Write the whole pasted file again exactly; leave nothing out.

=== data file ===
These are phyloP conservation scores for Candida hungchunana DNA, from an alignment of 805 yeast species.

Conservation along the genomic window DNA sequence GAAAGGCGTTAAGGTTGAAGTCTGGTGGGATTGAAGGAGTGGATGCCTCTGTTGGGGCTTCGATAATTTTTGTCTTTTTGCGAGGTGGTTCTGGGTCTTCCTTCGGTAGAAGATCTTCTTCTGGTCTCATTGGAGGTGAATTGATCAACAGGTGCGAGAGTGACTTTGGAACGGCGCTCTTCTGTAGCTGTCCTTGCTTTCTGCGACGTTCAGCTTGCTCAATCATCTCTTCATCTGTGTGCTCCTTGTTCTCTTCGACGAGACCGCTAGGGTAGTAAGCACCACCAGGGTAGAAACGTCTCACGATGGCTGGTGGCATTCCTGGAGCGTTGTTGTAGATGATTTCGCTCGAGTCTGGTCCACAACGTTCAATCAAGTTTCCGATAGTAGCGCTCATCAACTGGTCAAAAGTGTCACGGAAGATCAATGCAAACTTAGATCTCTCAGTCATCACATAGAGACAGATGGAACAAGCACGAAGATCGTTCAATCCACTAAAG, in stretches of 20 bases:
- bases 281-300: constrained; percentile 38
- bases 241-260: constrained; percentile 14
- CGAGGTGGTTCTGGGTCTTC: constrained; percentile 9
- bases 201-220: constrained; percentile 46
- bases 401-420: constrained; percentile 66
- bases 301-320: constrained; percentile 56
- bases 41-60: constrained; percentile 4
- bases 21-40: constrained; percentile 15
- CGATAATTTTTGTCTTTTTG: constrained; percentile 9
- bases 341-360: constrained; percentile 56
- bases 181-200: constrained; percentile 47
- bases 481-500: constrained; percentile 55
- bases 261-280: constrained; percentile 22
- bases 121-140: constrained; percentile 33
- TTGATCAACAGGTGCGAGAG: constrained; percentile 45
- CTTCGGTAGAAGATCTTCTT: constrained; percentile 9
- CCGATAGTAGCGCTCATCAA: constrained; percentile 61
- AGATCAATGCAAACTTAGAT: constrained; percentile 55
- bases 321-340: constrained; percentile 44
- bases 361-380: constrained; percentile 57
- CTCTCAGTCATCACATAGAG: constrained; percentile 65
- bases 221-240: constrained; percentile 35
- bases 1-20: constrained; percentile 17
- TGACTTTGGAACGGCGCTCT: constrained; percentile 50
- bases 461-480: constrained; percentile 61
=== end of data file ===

These are phyloP conservation scores for Candida hungchunana DNA, from an alignment of 805 yeast species.

Conservation along the genomic window DNA sequence GAAAGGCGTTAAGGTTGAAGTCTGGTGGGATTGAAGGAGTGGATGCCTCTGTTGGGGCTTCGATAATTTTTGTCTTTTTGCGAGGTGGTTCTGGGTCTTCCTTCGGTAGAAGATCTTCTTCTGGTCTCATTGGAGGTGAATTGATCAACAGGTGCGAGAGTGACTTTGGAACGGCGCTCTTCTGTAGCTGTCCTTGCTTTCTGCGACGTTCAGCTTGCTCAATCATCTCTTCATCTGTGTGCTCCTTGTTCTCTTCGACGAGACCGCTAGGGTAGTAAGCACCACCAGGGTAGAAACGTCTCACGATGGCTGGTGGCATTCCTGGAGCGTTGTTGTAGATGATTTCGCTCGAGTCTGGTCCACAACGTTCAATCAAGTTTCCGATAGTAGCGCTCATCAACTGGTCAAAAGTGTCACGGAAGATCAATGCAAACTTAGATCTCTCAGTCATCACATAGAGACAGATGGAACAAGCACGAAGATCGTTCAATCCACTAAAG, in stretches of 20 bases:
- bases 281-300: constrained; percentile 38
- bases 241-260: constrained; percentile 14
- CGAGGTGGTTCTGGGTCTTC: constrained; percentile 9
- bases 201-220: constrained; percentile 46
- bases 401-420: constrained; percentile 66
- bases 301-320: constrained; percentile 56
- bases 41-60: constrained; percentile 4
- bases 21-40: constrained; percentile 15
- CGATAATTTTTGTCTTTTTG: constrained; percentile 9
- bases 341-360: constrained; percentile 56
- bases 181-200: constrained; percentile 47
- bases 481-500: constrained; percentile 55
- bases 261-280: constrained; percentile 22
- bases 121-140: constrained; percentile 33
- TTGATCAACAGGTGCGAGAG: constrained; percentile 45
- CTTCGGTAGAAGATCTTCTT: constrained; percentile 9
- CCGATAGTAGCGCTCATCAA: constrained; percentile 61
- AGATCAATGCAAACTTAGAT: constrained; percentile 55
- bases 321-340: constrained; percentile 44
- bases 361-380: constrained; percentile 57
- CTCTCAGTCATCACATAGAG: constrained; percentile 65
- bases 221-240: constrained; percentile 35
- bases 1-20: constrained; percentile 17
- TGACTTTGGAACGGCGCTCT: constrained; percentile 50
- bases 461-480: constrained; percentile 61